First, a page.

UC BERKELEY AUTHOR: Ayse Ercumen
DATE OF PUBLICATION: June 2016
REFERENCE: Kwong LH, Ercumen A, Pickering AJ, Unicomb L, Davis J, Luby SP. Hand- and Object-Mouthing of Rural Bangladeshi Children 3–18 Months Old. Solo-Gabriele H, Ferguson A, eds. International Journal of Environmental Research and Public Health. 2016;13(6):563. doi:10.3390/ijerph13060563.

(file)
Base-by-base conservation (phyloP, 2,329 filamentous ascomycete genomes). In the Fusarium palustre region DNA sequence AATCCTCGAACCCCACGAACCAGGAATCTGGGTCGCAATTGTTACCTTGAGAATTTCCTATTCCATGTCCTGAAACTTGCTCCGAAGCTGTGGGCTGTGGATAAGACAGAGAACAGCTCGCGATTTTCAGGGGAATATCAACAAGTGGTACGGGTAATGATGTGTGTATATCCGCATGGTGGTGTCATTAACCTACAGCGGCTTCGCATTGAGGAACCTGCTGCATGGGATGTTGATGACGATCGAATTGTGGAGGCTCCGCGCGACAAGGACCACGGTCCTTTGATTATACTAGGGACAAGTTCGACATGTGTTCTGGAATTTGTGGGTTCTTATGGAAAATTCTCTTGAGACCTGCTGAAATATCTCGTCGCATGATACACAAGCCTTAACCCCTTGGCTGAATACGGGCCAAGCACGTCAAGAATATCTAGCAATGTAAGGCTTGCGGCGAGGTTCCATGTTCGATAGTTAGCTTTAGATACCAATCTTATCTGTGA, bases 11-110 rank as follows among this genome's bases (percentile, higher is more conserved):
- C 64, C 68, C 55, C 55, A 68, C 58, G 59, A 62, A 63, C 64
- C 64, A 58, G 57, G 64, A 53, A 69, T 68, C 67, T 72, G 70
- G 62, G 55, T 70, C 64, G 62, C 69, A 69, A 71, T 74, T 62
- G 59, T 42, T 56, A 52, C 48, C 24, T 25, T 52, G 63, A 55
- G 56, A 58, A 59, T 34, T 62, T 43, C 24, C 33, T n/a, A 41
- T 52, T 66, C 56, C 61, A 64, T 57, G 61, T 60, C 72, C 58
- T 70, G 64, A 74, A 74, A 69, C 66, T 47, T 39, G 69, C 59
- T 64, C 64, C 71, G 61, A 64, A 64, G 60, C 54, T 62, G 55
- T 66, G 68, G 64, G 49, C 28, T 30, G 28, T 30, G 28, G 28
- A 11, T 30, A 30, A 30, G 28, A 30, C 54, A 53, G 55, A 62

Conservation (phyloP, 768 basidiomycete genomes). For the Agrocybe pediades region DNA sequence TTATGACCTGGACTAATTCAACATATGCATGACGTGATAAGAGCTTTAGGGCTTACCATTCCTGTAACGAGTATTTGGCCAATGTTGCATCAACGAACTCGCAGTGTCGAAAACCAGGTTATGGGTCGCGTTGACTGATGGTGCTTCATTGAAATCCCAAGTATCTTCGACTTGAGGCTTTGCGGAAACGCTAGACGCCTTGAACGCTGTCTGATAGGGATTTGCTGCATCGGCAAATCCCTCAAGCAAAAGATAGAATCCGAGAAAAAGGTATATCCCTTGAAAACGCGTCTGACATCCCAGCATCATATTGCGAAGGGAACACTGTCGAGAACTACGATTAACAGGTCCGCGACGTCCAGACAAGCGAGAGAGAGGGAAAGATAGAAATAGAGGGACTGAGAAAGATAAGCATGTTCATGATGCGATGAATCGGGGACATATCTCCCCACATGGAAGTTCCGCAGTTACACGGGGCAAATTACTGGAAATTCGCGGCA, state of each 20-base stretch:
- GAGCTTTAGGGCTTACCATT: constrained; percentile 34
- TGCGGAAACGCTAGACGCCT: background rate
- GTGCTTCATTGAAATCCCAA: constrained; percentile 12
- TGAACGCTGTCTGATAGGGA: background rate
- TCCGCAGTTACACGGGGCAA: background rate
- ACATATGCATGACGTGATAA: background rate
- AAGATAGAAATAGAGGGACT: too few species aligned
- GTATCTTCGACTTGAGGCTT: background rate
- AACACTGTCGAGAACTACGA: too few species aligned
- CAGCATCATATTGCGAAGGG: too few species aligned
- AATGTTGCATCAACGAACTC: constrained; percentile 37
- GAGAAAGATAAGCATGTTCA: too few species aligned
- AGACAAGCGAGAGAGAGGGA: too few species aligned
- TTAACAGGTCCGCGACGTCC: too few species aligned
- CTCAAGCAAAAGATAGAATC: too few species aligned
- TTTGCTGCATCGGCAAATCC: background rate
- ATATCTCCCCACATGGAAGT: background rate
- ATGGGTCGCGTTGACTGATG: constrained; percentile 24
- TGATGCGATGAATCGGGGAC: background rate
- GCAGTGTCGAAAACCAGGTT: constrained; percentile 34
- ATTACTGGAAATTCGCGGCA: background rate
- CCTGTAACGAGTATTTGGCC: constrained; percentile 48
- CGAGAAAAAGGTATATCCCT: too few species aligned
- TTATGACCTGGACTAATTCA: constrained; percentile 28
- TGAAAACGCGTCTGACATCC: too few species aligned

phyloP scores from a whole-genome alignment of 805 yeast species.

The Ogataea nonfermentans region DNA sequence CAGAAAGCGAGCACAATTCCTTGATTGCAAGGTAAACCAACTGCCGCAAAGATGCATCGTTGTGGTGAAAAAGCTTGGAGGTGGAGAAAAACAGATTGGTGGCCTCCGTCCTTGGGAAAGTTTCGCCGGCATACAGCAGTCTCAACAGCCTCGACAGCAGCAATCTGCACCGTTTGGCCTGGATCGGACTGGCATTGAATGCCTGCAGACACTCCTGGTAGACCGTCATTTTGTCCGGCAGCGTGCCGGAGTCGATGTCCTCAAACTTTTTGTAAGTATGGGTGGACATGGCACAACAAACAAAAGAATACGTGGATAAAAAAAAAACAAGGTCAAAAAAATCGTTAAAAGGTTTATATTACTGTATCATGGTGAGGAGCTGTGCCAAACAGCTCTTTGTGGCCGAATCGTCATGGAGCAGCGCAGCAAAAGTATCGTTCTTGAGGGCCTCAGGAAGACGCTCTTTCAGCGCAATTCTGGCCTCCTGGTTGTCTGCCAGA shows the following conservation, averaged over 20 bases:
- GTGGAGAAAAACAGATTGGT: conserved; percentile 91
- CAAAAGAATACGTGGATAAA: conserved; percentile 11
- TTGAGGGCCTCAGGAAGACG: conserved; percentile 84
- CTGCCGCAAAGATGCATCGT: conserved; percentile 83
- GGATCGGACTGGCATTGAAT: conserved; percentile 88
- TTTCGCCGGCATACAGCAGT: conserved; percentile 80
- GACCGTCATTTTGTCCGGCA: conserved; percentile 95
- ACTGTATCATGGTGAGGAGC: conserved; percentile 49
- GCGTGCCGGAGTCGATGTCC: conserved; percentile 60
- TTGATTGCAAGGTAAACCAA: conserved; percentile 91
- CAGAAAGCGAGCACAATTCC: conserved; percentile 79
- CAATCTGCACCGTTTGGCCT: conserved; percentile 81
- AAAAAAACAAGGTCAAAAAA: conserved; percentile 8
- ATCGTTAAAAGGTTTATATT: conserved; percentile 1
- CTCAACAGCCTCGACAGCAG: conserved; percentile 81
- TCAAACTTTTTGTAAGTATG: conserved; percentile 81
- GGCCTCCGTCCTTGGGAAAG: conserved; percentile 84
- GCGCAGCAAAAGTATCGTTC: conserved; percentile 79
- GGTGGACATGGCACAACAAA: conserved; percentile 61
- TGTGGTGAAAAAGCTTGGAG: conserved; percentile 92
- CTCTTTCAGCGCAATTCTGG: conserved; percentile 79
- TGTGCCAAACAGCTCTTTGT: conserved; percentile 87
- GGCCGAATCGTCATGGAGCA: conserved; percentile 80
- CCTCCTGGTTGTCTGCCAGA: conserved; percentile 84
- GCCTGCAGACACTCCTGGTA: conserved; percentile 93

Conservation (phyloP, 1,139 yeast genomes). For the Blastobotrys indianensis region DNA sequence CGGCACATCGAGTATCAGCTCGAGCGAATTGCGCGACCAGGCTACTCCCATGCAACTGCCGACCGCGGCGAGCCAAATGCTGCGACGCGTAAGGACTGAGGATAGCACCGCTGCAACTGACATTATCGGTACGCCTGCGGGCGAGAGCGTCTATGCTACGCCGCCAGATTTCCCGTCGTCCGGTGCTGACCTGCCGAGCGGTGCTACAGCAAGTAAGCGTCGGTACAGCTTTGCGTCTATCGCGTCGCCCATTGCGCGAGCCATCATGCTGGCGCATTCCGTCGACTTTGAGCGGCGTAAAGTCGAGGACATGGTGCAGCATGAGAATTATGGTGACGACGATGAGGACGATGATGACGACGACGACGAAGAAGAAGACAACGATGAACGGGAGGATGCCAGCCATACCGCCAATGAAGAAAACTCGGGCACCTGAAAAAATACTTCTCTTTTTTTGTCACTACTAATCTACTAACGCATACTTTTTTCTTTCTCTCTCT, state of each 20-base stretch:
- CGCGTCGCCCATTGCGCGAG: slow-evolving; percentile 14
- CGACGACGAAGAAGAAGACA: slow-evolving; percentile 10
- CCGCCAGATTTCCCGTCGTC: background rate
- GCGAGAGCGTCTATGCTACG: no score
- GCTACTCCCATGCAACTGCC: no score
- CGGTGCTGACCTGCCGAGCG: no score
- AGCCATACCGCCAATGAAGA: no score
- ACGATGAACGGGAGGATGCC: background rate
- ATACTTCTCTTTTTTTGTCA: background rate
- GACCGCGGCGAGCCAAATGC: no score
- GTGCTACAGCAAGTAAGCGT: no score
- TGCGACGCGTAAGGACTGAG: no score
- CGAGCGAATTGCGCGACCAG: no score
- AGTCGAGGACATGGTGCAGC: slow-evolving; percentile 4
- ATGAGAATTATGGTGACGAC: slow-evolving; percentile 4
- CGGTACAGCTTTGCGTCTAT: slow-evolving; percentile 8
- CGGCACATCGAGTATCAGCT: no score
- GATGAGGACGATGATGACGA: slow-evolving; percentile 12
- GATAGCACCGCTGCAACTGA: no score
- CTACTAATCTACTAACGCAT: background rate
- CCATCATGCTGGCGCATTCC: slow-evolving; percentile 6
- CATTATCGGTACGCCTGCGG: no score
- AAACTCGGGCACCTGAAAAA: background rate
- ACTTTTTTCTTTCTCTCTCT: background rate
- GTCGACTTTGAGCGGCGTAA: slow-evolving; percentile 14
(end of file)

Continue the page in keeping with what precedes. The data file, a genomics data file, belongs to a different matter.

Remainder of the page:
SUMMARY/ABSTRACT: Children are exposed to environmental contaminants by placing contaminated hands or objects in their mouths. We quantified hand- and object-mouthing frequencies of Bangladeshi children and determined if they differ from those of U.S. children to evaluate the appropriateness of applying U.S. exposure models in other socio-cultural contexts. We conducted a five-hour structured observation of the mouthing behaviors of 148 rural Bangladeshi children aged 3-18 months. We modeled mouthing frequencies using 2-parameter Weibull distributions to compare the modeled medians with those of U.S. children. In Bangladesh the median frequency of hand-mouthing was 37.3 contacts/h for children 3-6 months old, 34.4 contacts/h for children 6-12 months old, and 29.7 contacts/h for children 12-18 months old. The median frequency of object-mouthing was 23.1 contacts/h for children 3-6 months old, 29.6 contacts/h for children 6-12 months old, and 15.2 contacts/h for children 12-18 months old. At all ages both hand- and object-mouthing frequencies were higher than those of U.S. children. Mouthing frequencies were not associated with child location (indoor/outdoor). Using hand- and object-mouthing exposure models from U.S. and other high-income countries might not accurately estimate children’s exposure to environmental contaminants via mouthing in low- and middle-income countries.
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